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Obama and Iran:
From Accommodation to Confrontation


By Mohamed El-Khawas
Guyana Journal, December 2009


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The controversy around the Iranian nuclear program centers on the American and European rejection of Iran's claim that it only intends to produce electricity. They insist that Tehran plans to develop nuclear weapons. The crisis eased somewhat during the Geneva talks in October 2009, when American and Iranian officials met face-to-face for the first time and reached a tentative agreement, brokered by the Director of the International Atomic Energy Agency (IAEA). Iran agreed in principle to send most of its low-enriched uranium to Russia and France for processing into fuel rods for the Tehran research reactor. This arrangement intended to remove the risk of Iran producing high level enriched uranium that could be used to develop nuclear arms.

Soon thereafter, the Iranian government began sending mixed signals about the uranium exchanges, which raised more questions than answers. Western diplomats accused Iran of stonewalling and rejected its proposed amendment to keep its enriched uranium stockpile intact at home. Germany's Foreign Minister, Guido Westerwelle, pointed out, “Our patience is not going to last forever.” Although Obama was willing to give diplomacy a chance, he expected a solution to the problem by the end of 2009. With Iran not moving fast enough, he sought help from Russia and China - both of which have lucrative trade with Iran - and urged them to persuade Iran to go along. He managed to persuade Russia, which has become critical of Tehran's nuclear policy, to discuss possible new sanctions against Iran. Washington then turned to China, another permanent member of the U.N. Security Council, whose support is vital to get the IAEA Board of Governors to pass a tough resolution and the U.N. Security Council to approve new sanctions.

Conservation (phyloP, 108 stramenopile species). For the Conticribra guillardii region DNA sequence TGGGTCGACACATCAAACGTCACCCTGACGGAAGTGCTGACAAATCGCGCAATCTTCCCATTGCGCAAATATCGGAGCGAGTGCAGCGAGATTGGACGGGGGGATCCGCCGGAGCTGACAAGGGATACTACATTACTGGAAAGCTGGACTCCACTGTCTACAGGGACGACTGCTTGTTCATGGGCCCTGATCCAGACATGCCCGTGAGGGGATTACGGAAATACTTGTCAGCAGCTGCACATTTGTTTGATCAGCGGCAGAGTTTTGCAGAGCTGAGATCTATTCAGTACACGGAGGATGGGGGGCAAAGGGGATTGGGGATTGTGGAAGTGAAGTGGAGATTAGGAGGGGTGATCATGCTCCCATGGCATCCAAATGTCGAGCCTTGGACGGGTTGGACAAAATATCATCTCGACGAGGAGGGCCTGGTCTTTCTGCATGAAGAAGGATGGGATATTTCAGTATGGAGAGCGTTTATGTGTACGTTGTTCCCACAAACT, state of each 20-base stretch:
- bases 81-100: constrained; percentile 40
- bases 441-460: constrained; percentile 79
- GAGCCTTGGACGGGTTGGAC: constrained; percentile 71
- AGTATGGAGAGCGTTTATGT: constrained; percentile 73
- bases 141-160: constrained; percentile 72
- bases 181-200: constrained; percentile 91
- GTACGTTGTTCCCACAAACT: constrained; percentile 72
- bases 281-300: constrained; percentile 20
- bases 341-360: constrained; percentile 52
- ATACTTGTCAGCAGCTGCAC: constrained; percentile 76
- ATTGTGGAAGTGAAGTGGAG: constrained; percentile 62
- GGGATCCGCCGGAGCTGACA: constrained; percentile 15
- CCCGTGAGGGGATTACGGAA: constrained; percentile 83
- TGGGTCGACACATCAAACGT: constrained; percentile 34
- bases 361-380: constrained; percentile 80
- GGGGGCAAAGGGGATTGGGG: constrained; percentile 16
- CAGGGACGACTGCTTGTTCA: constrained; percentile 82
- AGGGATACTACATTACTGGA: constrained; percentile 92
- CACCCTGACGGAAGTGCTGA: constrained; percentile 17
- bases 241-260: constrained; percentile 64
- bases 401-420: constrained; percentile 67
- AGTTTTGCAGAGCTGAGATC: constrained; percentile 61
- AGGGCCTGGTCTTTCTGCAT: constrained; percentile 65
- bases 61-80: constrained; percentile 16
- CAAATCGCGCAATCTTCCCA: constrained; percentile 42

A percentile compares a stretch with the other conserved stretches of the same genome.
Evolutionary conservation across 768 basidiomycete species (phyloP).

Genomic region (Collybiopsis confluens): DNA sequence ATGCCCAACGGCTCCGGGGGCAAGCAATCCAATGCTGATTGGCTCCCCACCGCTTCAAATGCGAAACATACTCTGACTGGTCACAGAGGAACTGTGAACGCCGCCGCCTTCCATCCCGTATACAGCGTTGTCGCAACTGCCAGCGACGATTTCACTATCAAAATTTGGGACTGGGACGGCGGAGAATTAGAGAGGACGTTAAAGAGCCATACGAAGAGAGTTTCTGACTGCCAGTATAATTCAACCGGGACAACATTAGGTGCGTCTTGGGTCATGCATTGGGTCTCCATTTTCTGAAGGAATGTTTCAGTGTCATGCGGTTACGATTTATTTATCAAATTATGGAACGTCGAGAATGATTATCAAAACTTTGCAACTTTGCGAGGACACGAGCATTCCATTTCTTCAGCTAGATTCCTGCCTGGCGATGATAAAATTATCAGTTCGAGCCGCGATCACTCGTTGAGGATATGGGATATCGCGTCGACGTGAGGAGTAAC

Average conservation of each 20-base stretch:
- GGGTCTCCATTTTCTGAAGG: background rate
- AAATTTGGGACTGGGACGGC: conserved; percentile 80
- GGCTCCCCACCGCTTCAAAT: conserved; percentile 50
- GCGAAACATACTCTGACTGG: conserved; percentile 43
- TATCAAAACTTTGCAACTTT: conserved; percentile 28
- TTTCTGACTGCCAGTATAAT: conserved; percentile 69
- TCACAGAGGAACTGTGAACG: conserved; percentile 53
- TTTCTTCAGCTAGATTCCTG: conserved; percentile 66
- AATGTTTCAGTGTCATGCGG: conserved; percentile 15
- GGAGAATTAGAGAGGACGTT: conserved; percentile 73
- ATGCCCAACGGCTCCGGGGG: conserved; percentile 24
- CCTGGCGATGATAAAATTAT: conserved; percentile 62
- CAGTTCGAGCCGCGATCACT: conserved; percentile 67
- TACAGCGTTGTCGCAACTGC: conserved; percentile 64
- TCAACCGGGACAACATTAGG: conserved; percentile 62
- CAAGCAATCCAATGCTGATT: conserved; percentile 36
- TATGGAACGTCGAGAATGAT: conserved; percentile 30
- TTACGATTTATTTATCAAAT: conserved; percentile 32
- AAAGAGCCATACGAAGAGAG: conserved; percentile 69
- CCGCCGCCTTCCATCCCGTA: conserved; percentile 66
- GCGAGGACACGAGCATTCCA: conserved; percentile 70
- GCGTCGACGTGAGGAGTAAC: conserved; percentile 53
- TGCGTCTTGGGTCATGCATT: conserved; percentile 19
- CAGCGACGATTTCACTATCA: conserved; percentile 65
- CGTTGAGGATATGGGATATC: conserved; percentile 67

Before Obama visit's to China in November, White House aides Dennis Ross and Jeffrey Bader arrived in Beijing to warn Chinese officials of imminent danger if Iran does not cooperate. They pointed out that Saudi Arabia, Egypt, Turkey, and even Japan might start their own nuclear programs, if Iran continues to make progress toward developing nuclear weapons. This will throw the international nuclear non-proliferation efforts out of kilt. They also argued that Israel might take matters in its own hand and bomb Iran's nuclear facilities, disrupting oil shipments and raising oil prices at a time when the world is struggling to get out of global recession. Such developments would negatively impact China's supply of oil to fuel its fast-growing economy, as well as its huge investment in the Iranian oil sector.

American officials warned Beijing that an Israeli air strike can engulf the whole Middle Eastern region in a major crisis and drag the big powers into the conflict. Tehran has made it clear that it will retaliate against Israel. Its recent military exercise demonstrated its prowess and capability to strike anywhere in the region. Iran also can call upon Lebanon's Hezbollah and Gaza's Hamas to strike against Israel. In addition, it can cause problems in neighboring Iraq by encouraging radical shi'ites to turn their guns on American troops. A spike in attacks on Iraqi officials and civilians could put the Iraqi government in an awkward position and complicate Obama's schedule for pulling the American military out of Iraq.

When Obama arrived in Beijing, China was already leaning toward endorsing the US stance. This was the result of a quiet campaign conducted by American officials to woo other countries to vote for the U.S. resolution at the IAEA governing board meet in Geneva. On November 27, 2009, China and Russia both joined the majority members in rebuking Iran for its continued defiance of U.N. resolutions to halt uranium enrichment and for its delay in notifying the IAEA that it was constructing an enrichment facility near Qom. This was a “breach of its obligations” under its Safeguard Agreement and under U.N. resolutions and called on Iran to halt immediately the construction there. Although this action was only symbolic in nature, it marked a shift in China's long-standing position of not criticizing Iran's nuclear policies. The IAEA resolution will be reported to the U.N. Security Council, paving the way to impose harsher sanctions against Iran. It is unclear, however, whether Beijing or Moscow will support U.S. efforts to isolate Iran. In the past, they both had watered down U.S.-led sanctions against Iran in the Security Council.